Over the years, there have been calls for the HA to hire more overseas-trained doctors and nurses in order to ease the staff shortage in our public hospitals, but this has met fierce opposition from the local medical sector.

It is believed that members of the local medical sector are so against the proposal because they fear it might open the floodgates for mainland doctors.

However, as the staff shortage in our public hospitals continues to worsen, perhaps it is time for the HA and the local medical sector to prioritize the interests of patients and keep an open mind about all possible options.

This article appeared in the Hong Kong Economic Journal on Feb 20
* Nursing Jobs / Hamilton Lloyd and Associates Vacancies for Chief Matron by katty: February 21, 2018, 01:30:08 PM
Hamilton Lloyd and Associates - Our client, is a healthcare company head quartered in Port Harcourt. Due to internal expansion; they are looking to hire a qualified candidate to fill the position below:
Position: Chief Matron
Location: Port Harcourt, Rivers
Job Summary
• The Chief Matron shall be responsible for the direction, organization and strategic planning of the nursing unit within a hospital or other healthcare facility.
• He/she is involved in assessing, evaluating and setting nursing care standards and objectives for the organization.
• In addition to overseeing the operations of the nursing unit, Chief Matron provide leadership and supervision to their direct reports, including nurse managers and the nursing staff.
Job Responsibilities
• Plan the staffing budget and recruitment
• Ensure that nursing care meets regulatory standards
• Review and approve nursing policies and procedures
• Evaluate nursing staff performance
• Collaborate with nursing staff, upper management and external agencies in the coordination of patient care
• Train nursing management staff and coordinate educational programs for patients and their families
• Facilitate meetings with medical staff from other departments
• Ensure that nursing care medical services are meeting patient needs
• Implement quality assurance systems
• Develop new patient care programs
• Man Specification
• A Degree in Nursing.
• Minimum of 15 years' work experience.
• Proven experience as a Chief Matron or relevant role
Required Skills/Abilities:
• Proven ability to manage and evaluate nursing staff
• Strong written, verbal and interpersonal communication skills
• Proficiency in multi-tasking and handling stressful situations
• Talent for negotiation and collaboration
Application Closing Date
28th February, 2018.
How to Apply
Interested and qualified candidates should send their CV's to: kindly make the subject of the mail the job title.
Note: Only successful candidates will be contacted.
* Upcoming Conference / 10th ICN NP/APN Conference to Hold in Rotterdam, Netherlands 2018 by katty: February 21, 2018, 08:53:14 AM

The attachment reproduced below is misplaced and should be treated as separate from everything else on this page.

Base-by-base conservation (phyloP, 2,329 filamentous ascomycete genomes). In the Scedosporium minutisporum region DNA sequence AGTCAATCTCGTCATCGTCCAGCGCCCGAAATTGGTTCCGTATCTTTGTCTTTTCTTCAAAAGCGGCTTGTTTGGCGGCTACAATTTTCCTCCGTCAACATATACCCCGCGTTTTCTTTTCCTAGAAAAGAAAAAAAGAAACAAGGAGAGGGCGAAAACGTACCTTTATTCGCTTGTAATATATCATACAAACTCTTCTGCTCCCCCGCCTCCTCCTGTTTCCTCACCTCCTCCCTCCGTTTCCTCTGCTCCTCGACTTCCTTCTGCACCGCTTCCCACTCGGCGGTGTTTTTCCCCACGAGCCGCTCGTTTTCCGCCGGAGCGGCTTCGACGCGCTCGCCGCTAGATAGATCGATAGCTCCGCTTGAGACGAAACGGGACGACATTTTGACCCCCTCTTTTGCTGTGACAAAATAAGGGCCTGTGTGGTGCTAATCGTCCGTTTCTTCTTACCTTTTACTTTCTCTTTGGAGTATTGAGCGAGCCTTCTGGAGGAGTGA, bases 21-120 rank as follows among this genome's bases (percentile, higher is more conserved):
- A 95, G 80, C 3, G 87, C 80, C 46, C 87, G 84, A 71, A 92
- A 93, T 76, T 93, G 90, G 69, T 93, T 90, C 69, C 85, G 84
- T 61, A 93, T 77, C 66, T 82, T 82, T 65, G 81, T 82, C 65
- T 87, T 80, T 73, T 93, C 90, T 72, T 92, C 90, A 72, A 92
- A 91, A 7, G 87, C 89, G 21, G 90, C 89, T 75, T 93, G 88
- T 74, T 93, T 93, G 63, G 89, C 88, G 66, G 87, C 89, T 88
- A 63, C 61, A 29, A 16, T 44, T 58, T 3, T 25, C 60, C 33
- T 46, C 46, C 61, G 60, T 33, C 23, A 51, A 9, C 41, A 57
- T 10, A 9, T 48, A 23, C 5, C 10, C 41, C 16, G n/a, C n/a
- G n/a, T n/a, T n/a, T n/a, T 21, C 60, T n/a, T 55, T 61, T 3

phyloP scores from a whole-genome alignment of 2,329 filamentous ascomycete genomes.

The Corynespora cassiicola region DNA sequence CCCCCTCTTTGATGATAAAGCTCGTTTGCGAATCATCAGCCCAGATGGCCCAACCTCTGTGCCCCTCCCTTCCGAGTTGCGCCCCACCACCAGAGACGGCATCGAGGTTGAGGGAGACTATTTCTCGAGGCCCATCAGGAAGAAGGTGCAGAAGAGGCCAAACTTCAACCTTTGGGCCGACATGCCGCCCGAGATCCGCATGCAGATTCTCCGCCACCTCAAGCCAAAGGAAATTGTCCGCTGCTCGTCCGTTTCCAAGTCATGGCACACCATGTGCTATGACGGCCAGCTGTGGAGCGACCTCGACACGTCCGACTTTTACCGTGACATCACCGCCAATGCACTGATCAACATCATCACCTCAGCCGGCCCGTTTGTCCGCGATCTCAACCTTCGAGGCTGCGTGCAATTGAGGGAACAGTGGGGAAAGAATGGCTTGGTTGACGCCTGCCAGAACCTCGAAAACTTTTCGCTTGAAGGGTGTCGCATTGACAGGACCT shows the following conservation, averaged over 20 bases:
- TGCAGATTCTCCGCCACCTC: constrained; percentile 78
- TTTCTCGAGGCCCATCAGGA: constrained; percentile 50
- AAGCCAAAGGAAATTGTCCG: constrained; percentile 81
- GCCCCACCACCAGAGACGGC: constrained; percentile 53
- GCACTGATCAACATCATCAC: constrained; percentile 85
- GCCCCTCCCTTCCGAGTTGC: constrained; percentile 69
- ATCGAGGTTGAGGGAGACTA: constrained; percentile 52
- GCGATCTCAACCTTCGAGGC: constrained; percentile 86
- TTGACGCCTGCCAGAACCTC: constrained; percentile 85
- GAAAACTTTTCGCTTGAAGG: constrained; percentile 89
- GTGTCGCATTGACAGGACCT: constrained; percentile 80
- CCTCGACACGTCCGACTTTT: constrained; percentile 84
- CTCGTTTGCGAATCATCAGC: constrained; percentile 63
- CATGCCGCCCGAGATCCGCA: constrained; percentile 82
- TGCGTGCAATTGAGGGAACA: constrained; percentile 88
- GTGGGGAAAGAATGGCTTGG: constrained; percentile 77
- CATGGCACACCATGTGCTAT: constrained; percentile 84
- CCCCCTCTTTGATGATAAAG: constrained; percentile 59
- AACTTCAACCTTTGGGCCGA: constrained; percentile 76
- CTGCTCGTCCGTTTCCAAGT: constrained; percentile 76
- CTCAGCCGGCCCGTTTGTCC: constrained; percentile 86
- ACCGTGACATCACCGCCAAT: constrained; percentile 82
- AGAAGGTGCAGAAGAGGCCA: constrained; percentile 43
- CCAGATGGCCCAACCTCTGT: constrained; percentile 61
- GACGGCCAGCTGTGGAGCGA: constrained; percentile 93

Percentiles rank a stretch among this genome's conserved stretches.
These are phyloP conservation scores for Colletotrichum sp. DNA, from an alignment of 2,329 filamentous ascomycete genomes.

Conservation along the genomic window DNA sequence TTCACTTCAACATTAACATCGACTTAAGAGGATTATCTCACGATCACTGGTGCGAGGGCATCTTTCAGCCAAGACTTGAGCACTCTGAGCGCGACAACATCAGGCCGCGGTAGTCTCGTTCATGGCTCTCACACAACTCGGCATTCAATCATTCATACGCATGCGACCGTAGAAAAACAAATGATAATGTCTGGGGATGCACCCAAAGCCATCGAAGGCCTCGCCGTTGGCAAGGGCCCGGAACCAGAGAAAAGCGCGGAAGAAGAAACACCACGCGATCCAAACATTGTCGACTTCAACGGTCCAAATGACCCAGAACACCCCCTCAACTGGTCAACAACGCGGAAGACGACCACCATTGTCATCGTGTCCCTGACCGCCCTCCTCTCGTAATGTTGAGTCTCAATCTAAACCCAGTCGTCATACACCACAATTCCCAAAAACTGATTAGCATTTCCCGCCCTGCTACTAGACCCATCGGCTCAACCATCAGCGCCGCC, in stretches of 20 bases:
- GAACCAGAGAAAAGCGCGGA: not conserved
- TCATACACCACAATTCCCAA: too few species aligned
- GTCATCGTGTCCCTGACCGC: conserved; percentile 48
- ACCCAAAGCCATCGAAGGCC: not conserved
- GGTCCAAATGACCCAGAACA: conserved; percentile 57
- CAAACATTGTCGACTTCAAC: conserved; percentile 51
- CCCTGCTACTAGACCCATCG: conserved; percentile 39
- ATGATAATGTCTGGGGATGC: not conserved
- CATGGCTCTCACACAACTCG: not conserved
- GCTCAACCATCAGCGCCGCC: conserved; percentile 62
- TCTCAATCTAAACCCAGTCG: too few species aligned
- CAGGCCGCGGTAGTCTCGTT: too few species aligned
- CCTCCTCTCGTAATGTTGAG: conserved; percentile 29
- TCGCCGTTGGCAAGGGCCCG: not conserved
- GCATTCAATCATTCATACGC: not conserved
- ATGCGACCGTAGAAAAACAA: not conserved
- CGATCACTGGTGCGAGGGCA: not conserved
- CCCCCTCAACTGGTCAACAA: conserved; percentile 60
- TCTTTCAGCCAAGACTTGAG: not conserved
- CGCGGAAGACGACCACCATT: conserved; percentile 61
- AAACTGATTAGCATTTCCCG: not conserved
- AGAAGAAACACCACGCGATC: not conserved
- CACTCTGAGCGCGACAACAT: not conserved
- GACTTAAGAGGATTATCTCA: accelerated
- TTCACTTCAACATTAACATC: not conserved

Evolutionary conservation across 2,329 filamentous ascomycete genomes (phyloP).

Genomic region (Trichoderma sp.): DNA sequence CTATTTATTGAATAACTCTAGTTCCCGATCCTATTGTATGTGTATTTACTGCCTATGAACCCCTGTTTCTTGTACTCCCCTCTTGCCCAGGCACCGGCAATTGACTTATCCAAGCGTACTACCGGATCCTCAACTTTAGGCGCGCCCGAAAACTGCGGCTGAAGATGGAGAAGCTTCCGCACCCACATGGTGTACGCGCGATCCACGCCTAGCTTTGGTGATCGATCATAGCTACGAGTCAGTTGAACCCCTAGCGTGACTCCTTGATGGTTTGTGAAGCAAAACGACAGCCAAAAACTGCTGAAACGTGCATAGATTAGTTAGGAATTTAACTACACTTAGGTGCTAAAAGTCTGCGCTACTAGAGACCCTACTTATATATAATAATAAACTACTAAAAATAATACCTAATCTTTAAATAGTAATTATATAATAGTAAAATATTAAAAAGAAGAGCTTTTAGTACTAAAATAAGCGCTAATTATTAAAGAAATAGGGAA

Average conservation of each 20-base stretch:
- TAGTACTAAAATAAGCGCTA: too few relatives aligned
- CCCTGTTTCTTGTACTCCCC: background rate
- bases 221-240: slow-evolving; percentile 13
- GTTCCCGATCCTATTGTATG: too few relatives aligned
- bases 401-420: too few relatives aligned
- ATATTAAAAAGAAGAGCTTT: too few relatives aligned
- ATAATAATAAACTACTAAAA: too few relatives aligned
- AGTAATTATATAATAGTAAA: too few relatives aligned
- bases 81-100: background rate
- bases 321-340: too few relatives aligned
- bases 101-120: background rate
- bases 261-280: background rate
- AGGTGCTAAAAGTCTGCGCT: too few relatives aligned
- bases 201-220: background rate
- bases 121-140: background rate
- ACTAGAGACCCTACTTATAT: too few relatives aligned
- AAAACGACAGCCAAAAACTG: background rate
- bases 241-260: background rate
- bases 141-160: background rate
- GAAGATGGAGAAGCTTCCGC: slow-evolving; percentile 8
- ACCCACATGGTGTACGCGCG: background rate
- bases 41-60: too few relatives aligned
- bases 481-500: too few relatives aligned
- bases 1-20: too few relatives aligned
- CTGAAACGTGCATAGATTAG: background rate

This 10th ICN NP/APN Conference will be held in Rotterdam, the Netherlands from 26-29 August 2018. It provides a unique opportunity to build relationships and to disseminate nursing knowledge and leadership skills across NP/APN-specialities, cultures and countries.

Theme: Nurse Practitioners/Advanced Practice Nurses Bridging the Gap: Towards Futuristic Healthcare through collaborative practice and leadership.

The ICN NP/APN conferences are renowned as the largest international forums for NP/APNs. The 2014 ICN NP/APN Conference in Helsinki, Finland brought together more than 700 delegates from across the globe exploring the importance of cross-cultural understanding and global cooperation in nursing. In 2016 the ICN NP/APN Conference in Hong Kong welcomed 900 delegates. In 2018 the Rotterdam conference aims to receive 1,200 delegates.

This international conference will attract delegates from Clinical Practice, Research, Education, Health Policy, Leadership and Management. The conference will explore a number of issues including:

Leadership and innovations for new and emerging NPs/APNs models of care
NPs/APNs leadership in transformation of healthcare
The role of NPs/APNs in widening access and equity to healthcare
Impact of NPs/APNs on improving healthcare for patients, organizations and society
Leadership of NPs/APNs in clinical and professional practice
Interdisciplinary collaboration in healthcare and leadership role of NPs/APNs
Education and competency development
The conference programme and further information is posted on the conference website which will be updated regularly:
* Articles / When the Nurse Becomes the Patient By Matt Goodman by Idowu Olabode: February 20, 2018, 07:38:13 PM
After Kathleen Shuey was diagnosed with breast cancer, she found that a hospital room looks much different when you lie on the bed.

Nothing that the doctor said surprised Kathleen Shuey. She knew about the likelihood of fatigue from the chemotherapy. She knew about the probable hair loss, about how her urine might turn pinkish red or nuclear orange, about how the flavors of some foods might change. She knew how susceptible she’d be to illness. She is a clinical nurse specialist who determines best practices for procedures like administering drugs. If she’d wanted to, she could have stopped her oncologist right then and there, maybe even finished her sentences.